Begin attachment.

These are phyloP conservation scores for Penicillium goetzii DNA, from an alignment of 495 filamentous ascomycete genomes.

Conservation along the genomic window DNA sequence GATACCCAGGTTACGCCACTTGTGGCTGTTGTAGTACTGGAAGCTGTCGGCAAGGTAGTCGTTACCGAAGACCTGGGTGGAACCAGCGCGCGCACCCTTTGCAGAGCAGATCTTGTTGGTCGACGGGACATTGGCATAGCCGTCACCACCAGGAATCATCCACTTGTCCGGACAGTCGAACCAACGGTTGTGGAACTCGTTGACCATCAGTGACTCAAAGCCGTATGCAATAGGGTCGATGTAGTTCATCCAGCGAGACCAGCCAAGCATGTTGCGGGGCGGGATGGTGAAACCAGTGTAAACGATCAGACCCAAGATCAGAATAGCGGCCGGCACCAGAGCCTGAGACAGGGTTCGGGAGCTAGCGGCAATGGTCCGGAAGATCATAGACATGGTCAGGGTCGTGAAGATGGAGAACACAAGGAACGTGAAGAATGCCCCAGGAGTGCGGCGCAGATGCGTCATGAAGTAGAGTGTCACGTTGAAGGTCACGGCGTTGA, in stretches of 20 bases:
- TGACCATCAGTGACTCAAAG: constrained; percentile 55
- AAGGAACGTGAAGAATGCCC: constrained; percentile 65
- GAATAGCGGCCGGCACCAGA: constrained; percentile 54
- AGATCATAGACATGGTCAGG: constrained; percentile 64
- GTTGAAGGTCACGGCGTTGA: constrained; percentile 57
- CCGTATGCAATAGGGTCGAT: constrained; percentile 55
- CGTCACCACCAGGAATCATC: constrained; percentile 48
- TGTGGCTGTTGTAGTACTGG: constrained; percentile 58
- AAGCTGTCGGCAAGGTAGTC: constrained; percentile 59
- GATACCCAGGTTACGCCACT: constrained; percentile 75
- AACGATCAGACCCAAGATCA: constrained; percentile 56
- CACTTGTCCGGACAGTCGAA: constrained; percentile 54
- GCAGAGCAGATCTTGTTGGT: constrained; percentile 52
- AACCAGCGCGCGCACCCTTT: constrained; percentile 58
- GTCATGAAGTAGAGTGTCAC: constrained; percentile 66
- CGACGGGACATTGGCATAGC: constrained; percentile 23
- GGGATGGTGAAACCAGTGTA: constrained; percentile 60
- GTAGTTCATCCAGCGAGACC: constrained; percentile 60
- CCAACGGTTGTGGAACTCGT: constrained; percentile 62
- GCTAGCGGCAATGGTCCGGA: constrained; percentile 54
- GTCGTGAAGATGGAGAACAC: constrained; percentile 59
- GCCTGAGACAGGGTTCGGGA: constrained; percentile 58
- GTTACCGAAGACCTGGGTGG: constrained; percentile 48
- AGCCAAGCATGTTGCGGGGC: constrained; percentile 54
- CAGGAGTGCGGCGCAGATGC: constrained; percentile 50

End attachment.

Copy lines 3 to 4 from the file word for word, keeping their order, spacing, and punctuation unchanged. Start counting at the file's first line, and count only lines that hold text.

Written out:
- TGACCATCAGTGACTCAAAG: constrained; percentile 55
- AAGGAACGTGAAGAATGCCC: constrained; percentile 65